Austin Amestoy All right. That explains the origin of these missiles. But why did the military place them in Montana?

John Hooks Well, to get the answer to that, we have to take a field trip.

Emblem of the 341st Operations Group, 341st Missile Wing of the United States Air Force.
U.S. Air Force
Emblem of the 341st Operations Group, 341st Missile Wing of the United States Air Force.

I am on Malmstrom Air Force Base right now. Just passed through all the security checkpoints and we are driving into the museum and air park, a big field with a bunch of old planes, and conspicuously, one big former nuclear missile. I went up to Malmstrom to interview Dr. Troy Hallsell. He is the official historian of the 341st missile wing, which is the unit of the Air Force that maintains and operates the missile sites in Montana. Dr. Hallsale told me that the missiles arrived in Montana once the military and defense contractors had successfully developed a missile called the Minuteman, which the Air Force decided to install in five missile wings across the middle of the country. One of those spots was in Montana. Here's Dr. Hallsell.

Troy Hallsell So, the reason that the Air Force selected to get Montana and the Great Plains is that it needed big, wide, sparsely populated stretches of land to build this weapon system.

John Hooks Initially in Montana, they put in 150 launch facilities, but each of these facilities had to be far enough apart to make sure the system could survive If one or more of the sites were hit by an enemy attack.

Troy Hallsell They had to space each launch facility between 3.5 And 17.5 miles away from its launch control center. And each launch facility, 3.5, two 8.5 miles apart from one another.

A missile launch control facility under construction at Malmstrom Air Force Base in Great Falls, MT.
U.S. Air Force
A missile launch control facility under construction at Malmstrom Air Force Base in Great Falls, MT.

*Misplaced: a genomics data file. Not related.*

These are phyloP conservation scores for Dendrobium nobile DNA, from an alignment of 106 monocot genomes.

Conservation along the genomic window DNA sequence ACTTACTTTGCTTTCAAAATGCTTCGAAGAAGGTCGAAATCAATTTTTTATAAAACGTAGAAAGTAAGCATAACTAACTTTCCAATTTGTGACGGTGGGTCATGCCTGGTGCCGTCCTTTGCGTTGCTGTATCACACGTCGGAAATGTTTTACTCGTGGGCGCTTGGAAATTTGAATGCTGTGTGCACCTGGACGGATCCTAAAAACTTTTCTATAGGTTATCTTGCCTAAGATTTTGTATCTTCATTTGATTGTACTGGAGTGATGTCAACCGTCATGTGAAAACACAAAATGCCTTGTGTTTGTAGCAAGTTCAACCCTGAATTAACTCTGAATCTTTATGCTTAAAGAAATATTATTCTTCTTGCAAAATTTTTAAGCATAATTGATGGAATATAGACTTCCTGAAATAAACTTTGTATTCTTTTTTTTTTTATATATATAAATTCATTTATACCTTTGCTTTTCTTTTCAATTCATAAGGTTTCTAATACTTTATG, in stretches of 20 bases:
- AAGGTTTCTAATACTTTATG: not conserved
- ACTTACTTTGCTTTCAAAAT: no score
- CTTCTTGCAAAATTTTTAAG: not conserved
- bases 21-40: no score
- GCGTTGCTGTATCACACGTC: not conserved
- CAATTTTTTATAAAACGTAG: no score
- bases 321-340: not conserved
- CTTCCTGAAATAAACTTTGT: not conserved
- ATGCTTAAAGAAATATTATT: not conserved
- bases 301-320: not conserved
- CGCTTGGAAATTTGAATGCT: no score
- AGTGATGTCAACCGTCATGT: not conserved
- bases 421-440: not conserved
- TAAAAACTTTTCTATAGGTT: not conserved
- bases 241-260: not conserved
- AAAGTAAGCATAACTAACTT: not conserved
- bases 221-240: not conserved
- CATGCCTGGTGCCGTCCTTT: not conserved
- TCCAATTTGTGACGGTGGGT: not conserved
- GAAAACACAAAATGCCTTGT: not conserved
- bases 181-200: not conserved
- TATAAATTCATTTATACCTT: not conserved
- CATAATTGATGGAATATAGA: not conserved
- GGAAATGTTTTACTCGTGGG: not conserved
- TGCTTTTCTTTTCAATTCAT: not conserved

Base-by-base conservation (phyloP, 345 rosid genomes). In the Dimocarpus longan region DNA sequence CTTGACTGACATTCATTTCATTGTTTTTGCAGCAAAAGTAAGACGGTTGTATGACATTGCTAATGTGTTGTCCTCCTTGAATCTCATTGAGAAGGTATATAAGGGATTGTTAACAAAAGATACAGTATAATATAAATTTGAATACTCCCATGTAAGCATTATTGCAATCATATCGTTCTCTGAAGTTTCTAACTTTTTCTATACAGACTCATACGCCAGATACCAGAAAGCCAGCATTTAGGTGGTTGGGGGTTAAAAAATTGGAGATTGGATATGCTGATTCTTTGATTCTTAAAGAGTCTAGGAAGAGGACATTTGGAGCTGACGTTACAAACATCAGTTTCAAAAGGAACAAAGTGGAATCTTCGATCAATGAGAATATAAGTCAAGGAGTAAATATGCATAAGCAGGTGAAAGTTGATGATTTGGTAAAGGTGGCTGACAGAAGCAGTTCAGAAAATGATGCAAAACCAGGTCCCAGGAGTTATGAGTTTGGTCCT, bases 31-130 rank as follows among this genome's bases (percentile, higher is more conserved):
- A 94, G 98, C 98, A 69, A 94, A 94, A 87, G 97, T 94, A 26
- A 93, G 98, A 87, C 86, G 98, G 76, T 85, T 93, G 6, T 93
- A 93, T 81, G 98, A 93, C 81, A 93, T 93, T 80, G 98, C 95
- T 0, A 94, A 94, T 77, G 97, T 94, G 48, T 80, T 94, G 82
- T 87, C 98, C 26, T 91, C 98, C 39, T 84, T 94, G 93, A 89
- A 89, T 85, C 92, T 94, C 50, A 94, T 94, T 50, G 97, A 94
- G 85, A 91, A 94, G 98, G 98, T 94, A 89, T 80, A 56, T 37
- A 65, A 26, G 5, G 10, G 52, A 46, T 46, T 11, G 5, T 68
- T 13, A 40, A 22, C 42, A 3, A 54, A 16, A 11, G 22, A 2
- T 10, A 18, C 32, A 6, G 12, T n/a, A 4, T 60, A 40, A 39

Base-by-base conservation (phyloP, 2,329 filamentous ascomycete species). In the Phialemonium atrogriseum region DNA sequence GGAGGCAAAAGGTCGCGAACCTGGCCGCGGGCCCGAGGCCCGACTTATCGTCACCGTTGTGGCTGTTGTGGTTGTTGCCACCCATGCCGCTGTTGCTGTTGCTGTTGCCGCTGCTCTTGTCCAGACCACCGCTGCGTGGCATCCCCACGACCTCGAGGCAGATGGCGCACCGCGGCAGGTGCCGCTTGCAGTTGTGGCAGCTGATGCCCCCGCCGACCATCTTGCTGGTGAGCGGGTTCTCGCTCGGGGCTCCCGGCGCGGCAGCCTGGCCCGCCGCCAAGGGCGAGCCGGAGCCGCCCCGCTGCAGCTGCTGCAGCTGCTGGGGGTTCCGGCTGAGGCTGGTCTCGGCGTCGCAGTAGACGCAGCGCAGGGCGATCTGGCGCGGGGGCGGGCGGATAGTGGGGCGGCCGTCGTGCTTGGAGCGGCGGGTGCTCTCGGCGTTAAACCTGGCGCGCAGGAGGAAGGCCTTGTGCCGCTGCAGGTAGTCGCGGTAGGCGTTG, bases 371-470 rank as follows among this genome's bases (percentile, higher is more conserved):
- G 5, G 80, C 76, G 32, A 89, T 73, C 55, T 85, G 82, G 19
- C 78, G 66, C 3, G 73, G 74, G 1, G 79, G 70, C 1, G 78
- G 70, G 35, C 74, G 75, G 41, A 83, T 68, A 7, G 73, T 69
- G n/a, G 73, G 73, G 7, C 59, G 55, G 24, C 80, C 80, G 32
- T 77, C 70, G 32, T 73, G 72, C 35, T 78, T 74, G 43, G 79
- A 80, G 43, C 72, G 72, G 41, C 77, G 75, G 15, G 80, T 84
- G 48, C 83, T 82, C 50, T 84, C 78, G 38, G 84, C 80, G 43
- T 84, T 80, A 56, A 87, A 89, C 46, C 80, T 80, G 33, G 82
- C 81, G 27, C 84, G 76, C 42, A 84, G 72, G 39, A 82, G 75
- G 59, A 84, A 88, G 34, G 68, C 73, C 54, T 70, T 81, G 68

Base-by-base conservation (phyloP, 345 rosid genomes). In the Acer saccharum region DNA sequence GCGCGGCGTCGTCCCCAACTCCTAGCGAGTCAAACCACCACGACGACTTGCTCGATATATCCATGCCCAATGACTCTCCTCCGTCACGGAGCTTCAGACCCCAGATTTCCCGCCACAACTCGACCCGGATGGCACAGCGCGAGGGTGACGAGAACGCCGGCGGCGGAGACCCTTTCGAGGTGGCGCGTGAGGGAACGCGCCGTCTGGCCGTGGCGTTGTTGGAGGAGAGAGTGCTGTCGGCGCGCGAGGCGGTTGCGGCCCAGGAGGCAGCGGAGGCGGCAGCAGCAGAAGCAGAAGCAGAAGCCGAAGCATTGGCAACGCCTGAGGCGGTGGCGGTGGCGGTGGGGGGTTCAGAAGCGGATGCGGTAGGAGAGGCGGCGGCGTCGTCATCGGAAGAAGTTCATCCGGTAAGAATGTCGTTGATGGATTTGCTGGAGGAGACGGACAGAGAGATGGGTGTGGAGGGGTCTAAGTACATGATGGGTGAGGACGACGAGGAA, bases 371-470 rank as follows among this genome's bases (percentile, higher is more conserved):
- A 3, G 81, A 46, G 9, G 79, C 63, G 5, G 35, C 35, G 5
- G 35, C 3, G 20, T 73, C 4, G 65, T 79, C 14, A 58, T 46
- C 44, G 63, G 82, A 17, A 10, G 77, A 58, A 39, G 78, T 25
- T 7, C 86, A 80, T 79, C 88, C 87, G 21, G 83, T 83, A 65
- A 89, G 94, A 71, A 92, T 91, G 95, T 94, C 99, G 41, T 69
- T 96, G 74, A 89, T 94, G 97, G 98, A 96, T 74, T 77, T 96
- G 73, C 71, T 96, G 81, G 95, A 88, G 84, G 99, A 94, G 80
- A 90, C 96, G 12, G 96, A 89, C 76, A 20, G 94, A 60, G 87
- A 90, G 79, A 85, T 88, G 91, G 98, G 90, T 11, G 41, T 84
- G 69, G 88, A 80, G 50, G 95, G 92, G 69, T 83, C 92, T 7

John Hooks This strategy of placing ICBMs in low population Western states was also part of a government decision that in the event of a nuclear attack, it would be better to draw enemy fire to places where fewer people lived. Anti-nuclear activists actually came up with a pretty colorful term to describe this strategy, calling these states America's "nuclear sponge."

Austin Amestoy Wow, that's a pretty dark term. What was the timeline of building the facilities and actually putting the missiles in?

John Hooks This was all going on in the early '60s. And there's some important context here.

[President Kennedy archival tape] This government, as promised, has maintained the closest surveillance of the Soviet military buildup on the island of Cuba.

John Hooks The first missiles in Montana were armed right at the height of the Cuban Missile Crisis, and about a year later, JFK himself actually came to Great Falls to celebrate the job being done.

[President Kennedy archival tape] We are many thousands of miles from the Soviet Union, but this state, in a very real sense, is only 30 minutes away.

John Hooks Luckily for all of humanity, the missiles were never used, but they stayed in place, eventually just blending into the landscape.

Mary Hooks It was kind of a matter of fact to me because I was too young to appreciate the seriousness of what was going on. But they just were always part of our life.

Austin Amestoy And who's that we're hearing from?

John Hooks Well, actually, that's my mom.

Mary Hooks I'm Mary Hooks, and I was born in Great Falls, Montana, in 1956.

John Hooks She grew up in Great Falls in the era that all of this was going on. And my late grandfather was actually an air traffic controller over at the Air Force base. I talked to her to get a sense of how these weapons fit into people's daily lives.